Bowland Climber has been re-exploring the Bowland Fells recently. We have both walked over this terrain during a twenty year or more period, BC more than me, but both our memories have dimmed, and certainly for me no records kept. I recommend to anybody younger to keep records - you will value them later in life.
BC had ascended Birkett Fell some years ago - he even remembered struggling to find a couple of stones amongst the thick heather to make a mini cairn on the high point.
We started from Dunsop Bridge, reputedly the centre of Great Britain:
"Ordnance Survey have declared Dunsop Bridge as the official centre of the United Kingdom. The village phone box commemorates this fact and was unveiled by the famous explorer Sir Ranulph Fiennes on 29th June 1992."
That sounds definitive, but just you look at Wiki:
It is much more nerdy than you would believe including heady stuff about CENTROID LOCATIONS - have fun.
A line of elegant, majestic tapering pine trees lead into the parkland of Thorneyholme Hall alongside the River Dunsop. I have never seen that species of pine before and they are impressive.
A snippet from some stuff about Thorneyholme Hall made me chuckle:
"St. Hubert is the patron saint of hunters and the Forest of Bowland was once a Royal Hunting Forest. According to legend St. Hubert’s conversion to the Catholic faith took place on a Good Friday when, while hunting a stag, he saw a vision of a cross between its antlers and heard a voice telling him to seek instruction in the Christian faith."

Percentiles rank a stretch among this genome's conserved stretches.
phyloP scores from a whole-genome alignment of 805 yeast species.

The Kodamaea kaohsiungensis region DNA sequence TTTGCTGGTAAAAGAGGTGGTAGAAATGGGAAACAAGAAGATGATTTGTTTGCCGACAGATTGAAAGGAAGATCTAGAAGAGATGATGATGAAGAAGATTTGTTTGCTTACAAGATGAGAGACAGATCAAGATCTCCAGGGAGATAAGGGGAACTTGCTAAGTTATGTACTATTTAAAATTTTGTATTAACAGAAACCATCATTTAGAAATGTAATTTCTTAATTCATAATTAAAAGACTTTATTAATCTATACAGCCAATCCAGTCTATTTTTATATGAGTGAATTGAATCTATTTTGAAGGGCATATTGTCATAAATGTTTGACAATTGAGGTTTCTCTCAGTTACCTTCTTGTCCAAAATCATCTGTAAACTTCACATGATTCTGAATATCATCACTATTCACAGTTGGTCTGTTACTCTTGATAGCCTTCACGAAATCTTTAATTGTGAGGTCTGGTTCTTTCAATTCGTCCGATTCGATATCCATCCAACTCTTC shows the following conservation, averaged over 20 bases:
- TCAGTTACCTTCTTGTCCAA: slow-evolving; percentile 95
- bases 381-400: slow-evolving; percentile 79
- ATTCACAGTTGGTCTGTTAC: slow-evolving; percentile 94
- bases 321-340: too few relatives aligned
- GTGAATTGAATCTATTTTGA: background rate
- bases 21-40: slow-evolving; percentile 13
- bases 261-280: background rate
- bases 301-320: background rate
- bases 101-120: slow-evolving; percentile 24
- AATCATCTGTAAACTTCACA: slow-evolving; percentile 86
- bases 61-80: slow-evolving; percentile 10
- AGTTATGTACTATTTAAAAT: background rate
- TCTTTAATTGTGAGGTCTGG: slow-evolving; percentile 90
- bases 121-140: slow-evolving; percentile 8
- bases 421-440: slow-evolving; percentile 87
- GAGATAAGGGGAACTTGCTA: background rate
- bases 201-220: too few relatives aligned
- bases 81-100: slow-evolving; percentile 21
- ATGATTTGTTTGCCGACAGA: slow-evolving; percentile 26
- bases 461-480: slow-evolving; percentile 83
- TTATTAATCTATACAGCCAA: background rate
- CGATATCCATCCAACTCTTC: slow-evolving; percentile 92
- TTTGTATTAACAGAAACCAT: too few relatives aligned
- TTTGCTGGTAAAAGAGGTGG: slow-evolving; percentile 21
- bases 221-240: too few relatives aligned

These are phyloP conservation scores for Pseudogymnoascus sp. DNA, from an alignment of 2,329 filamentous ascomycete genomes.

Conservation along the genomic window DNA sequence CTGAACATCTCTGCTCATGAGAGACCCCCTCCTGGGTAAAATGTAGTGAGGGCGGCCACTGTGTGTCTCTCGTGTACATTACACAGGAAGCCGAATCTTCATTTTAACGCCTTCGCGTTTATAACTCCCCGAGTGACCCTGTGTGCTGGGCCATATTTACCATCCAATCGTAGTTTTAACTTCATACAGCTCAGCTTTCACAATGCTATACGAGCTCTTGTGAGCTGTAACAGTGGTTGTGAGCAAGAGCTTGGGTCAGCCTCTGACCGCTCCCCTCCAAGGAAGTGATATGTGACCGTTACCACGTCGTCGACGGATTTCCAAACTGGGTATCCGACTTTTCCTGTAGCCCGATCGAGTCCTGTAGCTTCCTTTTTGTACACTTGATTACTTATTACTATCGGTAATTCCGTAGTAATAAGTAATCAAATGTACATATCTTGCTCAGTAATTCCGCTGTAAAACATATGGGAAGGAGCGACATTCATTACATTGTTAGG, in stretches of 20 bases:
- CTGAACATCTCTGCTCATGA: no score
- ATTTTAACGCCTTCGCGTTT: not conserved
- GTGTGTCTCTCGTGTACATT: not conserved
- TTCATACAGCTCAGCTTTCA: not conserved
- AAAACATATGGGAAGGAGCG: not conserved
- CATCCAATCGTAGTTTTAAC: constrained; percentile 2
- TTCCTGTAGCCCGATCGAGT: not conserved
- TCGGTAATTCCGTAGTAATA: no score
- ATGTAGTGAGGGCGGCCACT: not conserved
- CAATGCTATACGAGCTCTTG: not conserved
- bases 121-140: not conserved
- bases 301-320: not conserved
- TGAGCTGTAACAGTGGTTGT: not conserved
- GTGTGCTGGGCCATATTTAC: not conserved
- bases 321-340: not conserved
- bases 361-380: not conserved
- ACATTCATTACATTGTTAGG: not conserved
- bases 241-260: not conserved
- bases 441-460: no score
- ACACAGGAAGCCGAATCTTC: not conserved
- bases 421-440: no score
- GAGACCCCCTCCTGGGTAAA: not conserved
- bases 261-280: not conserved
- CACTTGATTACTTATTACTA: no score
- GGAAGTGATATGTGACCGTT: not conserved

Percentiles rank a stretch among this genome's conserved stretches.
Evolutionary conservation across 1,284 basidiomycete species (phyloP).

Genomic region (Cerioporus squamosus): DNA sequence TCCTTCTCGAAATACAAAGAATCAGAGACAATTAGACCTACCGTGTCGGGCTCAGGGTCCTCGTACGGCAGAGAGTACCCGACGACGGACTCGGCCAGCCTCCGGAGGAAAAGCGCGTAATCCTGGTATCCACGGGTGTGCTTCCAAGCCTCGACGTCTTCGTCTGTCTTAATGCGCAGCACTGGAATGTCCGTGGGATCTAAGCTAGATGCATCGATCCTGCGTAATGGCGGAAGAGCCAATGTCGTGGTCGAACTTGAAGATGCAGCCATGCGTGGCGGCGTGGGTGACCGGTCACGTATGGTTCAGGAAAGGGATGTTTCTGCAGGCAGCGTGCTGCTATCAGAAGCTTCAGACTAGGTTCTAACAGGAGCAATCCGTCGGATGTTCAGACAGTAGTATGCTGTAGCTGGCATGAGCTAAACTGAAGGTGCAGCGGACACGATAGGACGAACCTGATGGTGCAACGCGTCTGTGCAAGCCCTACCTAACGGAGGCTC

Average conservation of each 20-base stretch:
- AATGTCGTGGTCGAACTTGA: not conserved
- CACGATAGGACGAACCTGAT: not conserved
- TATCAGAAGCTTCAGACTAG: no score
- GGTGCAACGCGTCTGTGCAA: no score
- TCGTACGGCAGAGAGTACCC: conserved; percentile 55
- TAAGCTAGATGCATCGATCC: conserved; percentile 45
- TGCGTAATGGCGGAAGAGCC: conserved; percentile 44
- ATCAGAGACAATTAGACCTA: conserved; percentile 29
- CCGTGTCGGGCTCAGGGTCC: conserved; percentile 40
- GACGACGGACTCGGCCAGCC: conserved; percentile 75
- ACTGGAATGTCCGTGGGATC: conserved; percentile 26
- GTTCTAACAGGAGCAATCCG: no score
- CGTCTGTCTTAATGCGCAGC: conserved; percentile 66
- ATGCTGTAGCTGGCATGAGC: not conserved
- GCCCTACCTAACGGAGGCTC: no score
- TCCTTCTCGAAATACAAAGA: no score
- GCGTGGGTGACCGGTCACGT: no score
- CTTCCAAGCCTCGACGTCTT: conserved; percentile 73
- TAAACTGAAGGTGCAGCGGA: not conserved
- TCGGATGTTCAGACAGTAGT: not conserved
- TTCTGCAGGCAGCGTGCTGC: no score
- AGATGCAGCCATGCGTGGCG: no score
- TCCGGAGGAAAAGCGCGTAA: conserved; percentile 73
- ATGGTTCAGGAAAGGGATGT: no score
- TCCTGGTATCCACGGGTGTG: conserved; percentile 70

I think he must have been on the wacky-backy or something stronger?
The gentle saunter alongside the pretty River Dunsop belied what was to come. After climbing on a good path away from the river we cut off, beelining for our summit. The going was steep and knee deep amongst huge grass tussocks, bilberry and heather. At the summit BC was pleased to see the two stones he had placed there a number of years ago.
Birkett Fell is unusual in having a covering of surprisingly large beech and other species twisted and gnarled into weird shapes - seen from a distance one understands why it has been referred to as the Jockey's Cap.
BC's previous visits had taken a path through a wood after our summit. The wood had been almost completely wrecked with trees broken and splintered off at varying heights and lying in random directions making it impenetrable - it reminded me of Paul Nash's war paintings - there must have been one heck of a storm to wreak that destruction.
|The unusual pine trees in the Thorneyholme Estate|
|Always a pleasure to see sheep dogs in action but not easy to photograph - this one was moving at great speed and just flitted across the viewfinder|
|The River Dunsop looking back to the village. Sand martins were nesting in the bank|
|Aqueduct now opened as footbridge. From here we headed off uphill|
|This tree was growing from the top of the fence post. We wondered what the outcome would be|
|Much steeper than it looks on the ascent to Birkett Fell - hard going|
|BC pleased to see his previously constructed cairn still intact|
|From the summit|
|"Modifying" the wire fence|
|A full 20 x blurry zoom back to "Biggest Moaner of the Year'"|
|Giddy Bridge - just off our route|